Gibbs Farm is an unusual setting for a sculpture collection. The North Auckland property is dominated by the Kaipara Harbour, the largest harbour in the Southern hemisphere. The harbour is so vast it occupies the whole western horizon; and it is very shallow, so when the tide goes out, the shallows are exposed for several kilometres and the light shimmies and bounces off it across the land. Equally, it is the forecourt to the prevailing westerly weather that sweeps, sometimes vehemently, across the land. Everything in the property flows towards and eventually into the sea; and every work contends in some way with the slide seaward.
The flow of the land, the immense body of water, the wide harbour flats and the assertive variety of the elements have all imposed themselves on the artists. Gibbs acknowledges that “the challenge for the artists is the scale of the landscape; it scares them initially” and demands something more from them. Walking the land visitors can appreciate how each artist has come to terms in their own way with the gravitational pull that is exerted on everything as the mountains roll into hills and slide into gullies and slope down towards the wide flat expanse of the Kaipara Harbour.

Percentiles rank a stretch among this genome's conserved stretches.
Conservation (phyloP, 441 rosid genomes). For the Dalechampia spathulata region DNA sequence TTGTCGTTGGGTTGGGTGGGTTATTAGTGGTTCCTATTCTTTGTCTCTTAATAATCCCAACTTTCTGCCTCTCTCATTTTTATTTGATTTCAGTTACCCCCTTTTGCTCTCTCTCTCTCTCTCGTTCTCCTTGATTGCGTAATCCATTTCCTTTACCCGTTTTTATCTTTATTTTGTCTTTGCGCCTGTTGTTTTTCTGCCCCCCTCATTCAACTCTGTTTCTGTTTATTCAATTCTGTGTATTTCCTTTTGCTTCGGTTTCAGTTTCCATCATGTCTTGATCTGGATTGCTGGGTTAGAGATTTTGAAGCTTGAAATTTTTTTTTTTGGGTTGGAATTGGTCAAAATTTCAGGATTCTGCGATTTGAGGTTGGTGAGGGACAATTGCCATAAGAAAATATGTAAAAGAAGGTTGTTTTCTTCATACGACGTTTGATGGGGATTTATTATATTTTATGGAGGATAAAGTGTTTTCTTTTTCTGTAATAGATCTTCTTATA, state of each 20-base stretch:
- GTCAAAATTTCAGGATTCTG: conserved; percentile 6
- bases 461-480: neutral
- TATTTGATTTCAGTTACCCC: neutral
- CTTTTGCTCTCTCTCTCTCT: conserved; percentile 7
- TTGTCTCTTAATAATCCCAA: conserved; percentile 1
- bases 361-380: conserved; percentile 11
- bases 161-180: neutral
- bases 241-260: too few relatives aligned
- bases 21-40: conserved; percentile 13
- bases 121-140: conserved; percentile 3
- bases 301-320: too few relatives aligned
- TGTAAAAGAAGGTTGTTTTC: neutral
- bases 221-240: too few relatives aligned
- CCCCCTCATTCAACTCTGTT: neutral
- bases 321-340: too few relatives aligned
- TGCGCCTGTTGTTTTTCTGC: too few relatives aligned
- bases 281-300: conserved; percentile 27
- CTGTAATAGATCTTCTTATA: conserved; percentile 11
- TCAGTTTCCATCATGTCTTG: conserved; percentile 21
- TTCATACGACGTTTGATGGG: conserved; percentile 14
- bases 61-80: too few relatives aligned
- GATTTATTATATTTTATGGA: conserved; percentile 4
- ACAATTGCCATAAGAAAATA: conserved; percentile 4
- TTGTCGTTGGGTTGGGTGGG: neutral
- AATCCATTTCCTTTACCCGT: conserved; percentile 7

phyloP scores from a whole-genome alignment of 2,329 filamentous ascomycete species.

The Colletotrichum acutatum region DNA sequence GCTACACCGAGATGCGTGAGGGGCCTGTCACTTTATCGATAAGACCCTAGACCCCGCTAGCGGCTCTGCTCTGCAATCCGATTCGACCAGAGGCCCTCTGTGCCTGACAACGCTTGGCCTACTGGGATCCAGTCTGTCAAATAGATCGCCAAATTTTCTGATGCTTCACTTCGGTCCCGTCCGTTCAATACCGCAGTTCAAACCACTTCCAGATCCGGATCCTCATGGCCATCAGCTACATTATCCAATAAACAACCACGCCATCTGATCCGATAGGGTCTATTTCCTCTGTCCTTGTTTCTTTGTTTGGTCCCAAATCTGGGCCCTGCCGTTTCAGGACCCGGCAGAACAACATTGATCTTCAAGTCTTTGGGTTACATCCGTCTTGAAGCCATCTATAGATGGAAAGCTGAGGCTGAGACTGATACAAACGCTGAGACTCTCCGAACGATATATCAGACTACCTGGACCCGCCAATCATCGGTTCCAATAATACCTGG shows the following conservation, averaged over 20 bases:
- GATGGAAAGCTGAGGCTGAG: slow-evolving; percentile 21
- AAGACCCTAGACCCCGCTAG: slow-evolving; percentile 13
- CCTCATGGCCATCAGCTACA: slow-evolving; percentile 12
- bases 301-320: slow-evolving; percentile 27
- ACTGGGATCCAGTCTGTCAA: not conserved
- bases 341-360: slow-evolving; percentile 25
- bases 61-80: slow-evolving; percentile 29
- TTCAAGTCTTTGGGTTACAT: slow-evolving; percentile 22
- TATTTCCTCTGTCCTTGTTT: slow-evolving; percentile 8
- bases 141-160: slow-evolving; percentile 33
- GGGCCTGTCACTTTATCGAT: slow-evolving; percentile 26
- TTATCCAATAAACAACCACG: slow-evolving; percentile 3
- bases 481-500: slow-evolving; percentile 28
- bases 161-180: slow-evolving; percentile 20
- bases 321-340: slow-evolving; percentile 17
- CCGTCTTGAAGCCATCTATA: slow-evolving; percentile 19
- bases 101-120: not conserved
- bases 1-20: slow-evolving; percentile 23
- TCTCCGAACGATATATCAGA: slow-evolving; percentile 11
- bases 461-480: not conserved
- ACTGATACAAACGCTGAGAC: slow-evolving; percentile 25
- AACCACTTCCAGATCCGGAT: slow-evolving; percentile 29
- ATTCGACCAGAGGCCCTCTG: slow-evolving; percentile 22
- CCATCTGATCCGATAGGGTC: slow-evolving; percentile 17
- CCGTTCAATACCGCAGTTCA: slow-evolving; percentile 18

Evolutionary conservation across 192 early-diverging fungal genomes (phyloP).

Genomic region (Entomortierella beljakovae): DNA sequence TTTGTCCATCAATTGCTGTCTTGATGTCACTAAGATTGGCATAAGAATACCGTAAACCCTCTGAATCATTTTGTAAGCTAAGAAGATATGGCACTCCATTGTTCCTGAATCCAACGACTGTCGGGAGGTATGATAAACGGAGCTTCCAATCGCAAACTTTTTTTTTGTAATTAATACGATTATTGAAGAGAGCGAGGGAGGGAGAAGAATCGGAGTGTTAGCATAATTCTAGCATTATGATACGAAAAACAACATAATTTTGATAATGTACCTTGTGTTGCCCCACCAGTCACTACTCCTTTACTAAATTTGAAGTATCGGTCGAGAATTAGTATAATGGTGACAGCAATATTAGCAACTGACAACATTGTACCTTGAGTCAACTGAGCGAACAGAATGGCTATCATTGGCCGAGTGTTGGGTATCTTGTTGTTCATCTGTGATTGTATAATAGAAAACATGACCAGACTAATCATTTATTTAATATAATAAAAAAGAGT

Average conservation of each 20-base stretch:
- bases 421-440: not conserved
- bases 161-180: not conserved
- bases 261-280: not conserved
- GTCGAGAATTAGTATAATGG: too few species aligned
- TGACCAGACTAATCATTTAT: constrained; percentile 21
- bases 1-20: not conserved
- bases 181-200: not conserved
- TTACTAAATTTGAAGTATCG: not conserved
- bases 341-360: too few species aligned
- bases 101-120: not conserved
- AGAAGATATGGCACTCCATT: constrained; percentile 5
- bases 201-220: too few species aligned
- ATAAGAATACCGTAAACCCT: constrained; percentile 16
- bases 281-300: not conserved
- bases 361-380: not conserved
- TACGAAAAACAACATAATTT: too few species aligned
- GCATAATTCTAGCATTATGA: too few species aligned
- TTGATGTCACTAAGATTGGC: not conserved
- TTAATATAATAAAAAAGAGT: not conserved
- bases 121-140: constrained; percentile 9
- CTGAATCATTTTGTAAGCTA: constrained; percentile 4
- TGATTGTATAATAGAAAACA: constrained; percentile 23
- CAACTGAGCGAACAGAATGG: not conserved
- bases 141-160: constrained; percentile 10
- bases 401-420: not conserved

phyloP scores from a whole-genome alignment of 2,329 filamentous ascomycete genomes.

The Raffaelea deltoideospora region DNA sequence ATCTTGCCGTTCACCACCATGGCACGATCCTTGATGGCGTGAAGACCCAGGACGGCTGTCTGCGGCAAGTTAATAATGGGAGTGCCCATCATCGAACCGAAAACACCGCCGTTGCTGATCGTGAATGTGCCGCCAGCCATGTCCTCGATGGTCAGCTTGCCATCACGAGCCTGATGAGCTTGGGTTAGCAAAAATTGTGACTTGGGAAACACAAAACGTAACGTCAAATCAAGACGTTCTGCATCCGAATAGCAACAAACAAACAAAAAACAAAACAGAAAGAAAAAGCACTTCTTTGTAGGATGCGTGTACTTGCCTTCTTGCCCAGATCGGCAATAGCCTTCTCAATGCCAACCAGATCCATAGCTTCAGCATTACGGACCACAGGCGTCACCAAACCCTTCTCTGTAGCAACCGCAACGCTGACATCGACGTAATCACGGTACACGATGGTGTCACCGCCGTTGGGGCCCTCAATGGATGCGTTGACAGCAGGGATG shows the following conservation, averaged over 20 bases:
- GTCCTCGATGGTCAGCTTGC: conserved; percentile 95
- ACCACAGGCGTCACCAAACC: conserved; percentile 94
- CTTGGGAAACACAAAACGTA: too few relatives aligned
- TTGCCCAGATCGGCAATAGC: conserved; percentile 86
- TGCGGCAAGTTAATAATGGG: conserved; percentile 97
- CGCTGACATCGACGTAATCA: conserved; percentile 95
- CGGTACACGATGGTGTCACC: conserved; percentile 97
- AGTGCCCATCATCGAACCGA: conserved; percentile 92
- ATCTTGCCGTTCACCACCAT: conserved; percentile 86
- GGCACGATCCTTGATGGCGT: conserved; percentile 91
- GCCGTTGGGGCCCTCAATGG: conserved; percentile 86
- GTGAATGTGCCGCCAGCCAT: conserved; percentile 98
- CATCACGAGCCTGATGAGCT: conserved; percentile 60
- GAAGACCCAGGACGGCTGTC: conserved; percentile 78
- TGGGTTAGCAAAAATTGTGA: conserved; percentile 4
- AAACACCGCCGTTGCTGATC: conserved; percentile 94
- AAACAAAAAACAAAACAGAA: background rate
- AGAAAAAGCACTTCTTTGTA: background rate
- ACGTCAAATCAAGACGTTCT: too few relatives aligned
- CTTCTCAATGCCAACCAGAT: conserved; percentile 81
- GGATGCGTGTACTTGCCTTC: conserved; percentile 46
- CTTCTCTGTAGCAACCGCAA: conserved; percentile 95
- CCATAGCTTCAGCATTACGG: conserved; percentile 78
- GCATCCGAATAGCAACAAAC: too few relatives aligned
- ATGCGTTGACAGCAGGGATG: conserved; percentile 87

After nearly twenty years Gibbs Farm includes major works by Graham Bennett, Chris Booth, Daniel Buren, Bill Culbert, Neil Dawson, Marijke de Goey, Andy Goldsworthy, Ralph Hotere, Anish Kapoor, Sol LeWitt, Len Lye, Russell Moses, Peter Nicholls, Eric Orr, Tony Oursler, George Rickey, Peter Roche, Richard Serra, Kenneth Snelson, Richard Thompson, Leon van den Eijkel and Zhan Wang. Most works in the collection are commissioned; and commissioning new works rather than buying from an exhibition involves the satisfaction of dealing with the artists, as Gibbs comments “they’re interesting because they’re winners, tough, ambitious”.